A lot of the questions I received were about, you know, I get such crummy feedback from my boss at work. You know, women would come up and say, my boss just keeps telling me, keep doing what you’re doing. I don’t want to keep doing what I’m doing. I want to move up. Like, what do I say? How do I get my boss to be specific about what I do? Well, and I could tell that this really mattered to them because they were bringing it up.

One, you know, they were waiting in line behind ten other people so that they could ask this question. Right. And at first I didn’t have good advice for them, but it made me realize I need to think about this topic of how to solicit better feedback from your boss as well as what’s the problem? Why aren’t we giving good feedback to people? Are we just too busy? Is that why we’re saying, Allissa, just keep doing what you’re doing?

It’s great. You’re not a problem.

I appreciate that. I know what it is, what a disheartening message that is. And so that’s where and I think for me, that’s where each book idea comes from. I’m paying attention to what people keep asking me about. What’s the pattern that I see here? And when a pattern sparks my interest and then I find out there’s actually research related to that interest, that there’s an answer out there besides, you know, just my experience, but there’s actual research on it then that lights a fire and, you know, it becomes a book proposal.

Dan

I love it. I love it. Beautiful, beautiful answer. That’s really, really fun. Yeah, it is fun.

Yeah. Yeah. Hearing those, you pay attention to the themes and follow them and see where they see where they go.

Therese

Yeah. You know, there are other questions that people would ask when they’d come up. Like I once had someone ask, you know, how do I find the perfect soulmate.

Like I have no idea. Wow. Oh, OK. Yes. You have asked the golden question that so many of us wrestle with. Anyway, there were plenty of questions where I was like, no, we are not going down that path.

Dan

That’s not your work in the world to do so.

Therese

Beautifully said. That is not my work in the world to do. I wish you peace now. I must go forward and good luck finding him or her.

Dan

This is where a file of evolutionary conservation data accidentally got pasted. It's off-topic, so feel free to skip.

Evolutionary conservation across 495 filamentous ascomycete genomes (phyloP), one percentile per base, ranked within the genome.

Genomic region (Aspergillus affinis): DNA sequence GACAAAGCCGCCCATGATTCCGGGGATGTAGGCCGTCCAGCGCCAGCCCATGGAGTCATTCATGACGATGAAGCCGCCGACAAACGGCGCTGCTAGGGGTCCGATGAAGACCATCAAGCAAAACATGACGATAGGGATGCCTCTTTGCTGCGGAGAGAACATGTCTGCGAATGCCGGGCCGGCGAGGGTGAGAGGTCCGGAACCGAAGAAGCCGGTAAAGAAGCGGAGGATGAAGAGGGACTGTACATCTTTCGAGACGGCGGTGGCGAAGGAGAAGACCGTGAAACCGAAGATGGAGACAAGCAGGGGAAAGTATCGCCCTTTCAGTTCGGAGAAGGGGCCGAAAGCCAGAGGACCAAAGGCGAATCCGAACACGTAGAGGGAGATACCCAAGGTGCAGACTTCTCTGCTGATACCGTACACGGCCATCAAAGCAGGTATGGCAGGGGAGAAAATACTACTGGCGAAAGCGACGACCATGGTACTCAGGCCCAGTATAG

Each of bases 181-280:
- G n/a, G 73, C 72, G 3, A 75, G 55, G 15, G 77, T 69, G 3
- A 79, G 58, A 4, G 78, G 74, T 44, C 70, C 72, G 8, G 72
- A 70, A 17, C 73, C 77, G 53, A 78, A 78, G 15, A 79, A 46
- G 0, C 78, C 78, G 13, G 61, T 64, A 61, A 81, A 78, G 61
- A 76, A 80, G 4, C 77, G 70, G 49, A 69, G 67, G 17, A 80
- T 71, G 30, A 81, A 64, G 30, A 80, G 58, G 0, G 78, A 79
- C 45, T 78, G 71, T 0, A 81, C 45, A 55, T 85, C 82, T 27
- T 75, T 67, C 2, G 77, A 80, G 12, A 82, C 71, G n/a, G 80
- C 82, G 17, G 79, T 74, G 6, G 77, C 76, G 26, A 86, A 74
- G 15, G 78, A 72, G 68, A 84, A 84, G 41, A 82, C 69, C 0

I love it. I love it.

Therese

Yeah. Yeah.

Dan

Awesome. Well, this just been such a fun conversation. I know we’re coming up on our time here.

And just as we move towards wrapping up, if people are just resonating with who you are and you know what you’re doing in the world, want to follow along any action steps that you’d like to invite people to.

Therese

Sure.

So two things. I would love it if people looked for a copy of my book. It’s  called Let’s Talk, Make Effective Feedback Your Superpower. And you should be able to find it online, you know, soon, soon will be able to go back to bookstores, but for the time being, you should be able to find it online and your favorite bookstore.

And the other thing is,  that encourages people just like I started with some stories about my best and worst, worst feedback experiences. Think about that for yourself. What were some of your best and worst feedback experiences? Because I’ll bet you can mine those four lessons about you know, I know, Dan, you’re all about passion and purpose and you’ll discover something about what you really care about what you value. If you think back about the feedback experiences that meant the most to you.

Dan

Yeah, I love that. And I couldn’t agree more. And often when I share my story of how I got into this. You know, found my way, I guess you could say I’m always finding it’s not like it’s a one and done and done deal, but it’s not straight back.

Yeah. Yeah.

Moments of feedback were a really important part of that process for me personally.

And so just resonate with that so much. So thank you. Yeah. Thank you for that. And thank you so much for being on the show. I’m excited to pick up your book. I know that I think this is an area that I feel like can really help me with people that I manage. And I hope that it will help a lot of people.

Therese

I hope so, too. Thank you so much, Dan. This conversation has meant a lot to me. Thank you.

Dan

Yeah. Thank you. Likewise. Thanks so much for being on the show.

Therese

Thanks.